DNA fetus
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A same-day test to identify abnormal fetal chromosomes has been developed by a team of scientists. The Short-read Transpore Rapid Karyotyping (STORK) test detects extra or missing chromosomes using samples from miscarriages or prenatal tests, such as amniocentesis and chorionic villus sampling, as well as biopsies from pre-implantation embryos for in vitro fertilization (IVF).

Their findings were published in the New England Journal of Medicine this week. The study was led by Brynn Levy, PhD, and Zev Williams, MD, PhD, from Columbia University Fertility Center and Columbia University Irving Medical Center.

Current tests for aneuploidy include rapid and targeted techniques, such as fluorescence in situ hybridization, multiplex ligation-dependent probe amplification, and quantitative polymerase-chain-reaction assays. But these look at only a limited subset of chromosomes. Whole genome tests, such as G-banded karyotyping, chromosomal microarray analysis, and next-generation sequencing, are comprehensive. However, these typically take days to weeks, require testing at high-complexity centralized laboratories, and are costly to perform.

The STORK team writes that they: “Developed and validated a new short-read–based approach for library preparation, sequencing, and data analysis that enables accurate, inexpensive, and same-day genomewide aneuploidy detection with the use of a palm-sized, nanopore-based DNA sequencer.”

They compared STORK to standard methods by testing 218 samples that included tissue from miscarriage, chorionic villi, amniotic fluid and trophectoderm biopsies, which are used to evaluate embryos before IVF implantation. In this set of samples, STORK had an accuracy of 98 to 100%.

In another set of 60 samples, technicians in a clinical laboratory certified for quality testing performed STORK. In these samples, STORK was 100% in accordance with standard clinical testing.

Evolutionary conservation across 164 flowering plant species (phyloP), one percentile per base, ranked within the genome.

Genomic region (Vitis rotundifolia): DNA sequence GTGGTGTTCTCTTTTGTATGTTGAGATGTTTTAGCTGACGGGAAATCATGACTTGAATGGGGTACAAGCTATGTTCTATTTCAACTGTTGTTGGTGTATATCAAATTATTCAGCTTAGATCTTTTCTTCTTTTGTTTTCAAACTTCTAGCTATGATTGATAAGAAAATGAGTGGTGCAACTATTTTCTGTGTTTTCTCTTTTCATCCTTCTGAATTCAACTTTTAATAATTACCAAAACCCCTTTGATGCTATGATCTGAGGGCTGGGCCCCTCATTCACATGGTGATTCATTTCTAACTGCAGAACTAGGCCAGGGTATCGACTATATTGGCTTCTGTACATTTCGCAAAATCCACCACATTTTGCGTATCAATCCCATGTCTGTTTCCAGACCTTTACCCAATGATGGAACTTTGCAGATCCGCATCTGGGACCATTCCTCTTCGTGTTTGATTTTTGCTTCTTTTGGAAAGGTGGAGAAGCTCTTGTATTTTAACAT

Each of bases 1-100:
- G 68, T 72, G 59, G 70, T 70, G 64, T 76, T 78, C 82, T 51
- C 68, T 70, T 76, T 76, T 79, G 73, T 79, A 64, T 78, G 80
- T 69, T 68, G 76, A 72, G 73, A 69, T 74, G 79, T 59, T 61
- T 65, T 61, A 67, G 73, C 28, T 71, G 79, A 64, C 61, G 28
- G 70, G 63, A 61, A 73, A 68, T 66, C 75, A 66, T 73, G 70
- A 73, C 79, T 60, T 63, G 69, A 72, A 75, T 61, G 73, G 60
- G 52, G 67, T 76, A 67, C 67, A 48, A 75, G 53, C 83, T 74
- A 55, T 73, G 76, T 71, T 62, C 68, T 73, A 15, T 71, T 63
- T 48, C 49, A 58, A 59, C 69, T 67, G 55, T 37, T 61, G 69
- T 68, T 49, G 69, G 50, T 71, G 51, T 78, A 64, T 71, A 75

Overall, STORK is comparable to standard clinical tests and has many advantages. It is faster, providing results within hours versus several days to weeks. It is also cheaper, with the study team estimating STORK to cost less than $50 per sample if 10 samples are run at the same time, or up to $200 if a sample is run on its own. STORK can also be done at the point-of-care for a patient, eliminating the need to ship a sample to a clinical laboratory.

Non-invasive prenatal tests have revolutionized genetic testing during pregnancy, but there are circumstances where a test such as STORK, because of its speed or lower cost, would be especially useful.

According to the study authors, STORK may, for example, be particularly useful in identifying genetic causes of miscarriage. Currently, professional societies only recommend genetic testing if a person has had multiple miscarriages, but an easy, cost-effective test like STORK could potentially be offered after the first miscarriage.

STORK could also be used to streamline the IVF process. Currently, embryos must be frozen while genetic tests are run and analyzed before implantation. STORK’s ability to provide results within hours can presumably eliminate this freezing step, which saves time and cost.

In addition, a speedier test could be useful for women in U.S. states with new restrictive abortion laws, so they can find out sooner about the genetic health of their fetus.

The researchers caution that more work is needed to validate STORK, but if results continue to show promise, the test could improve the quality of reproductive healthcare.

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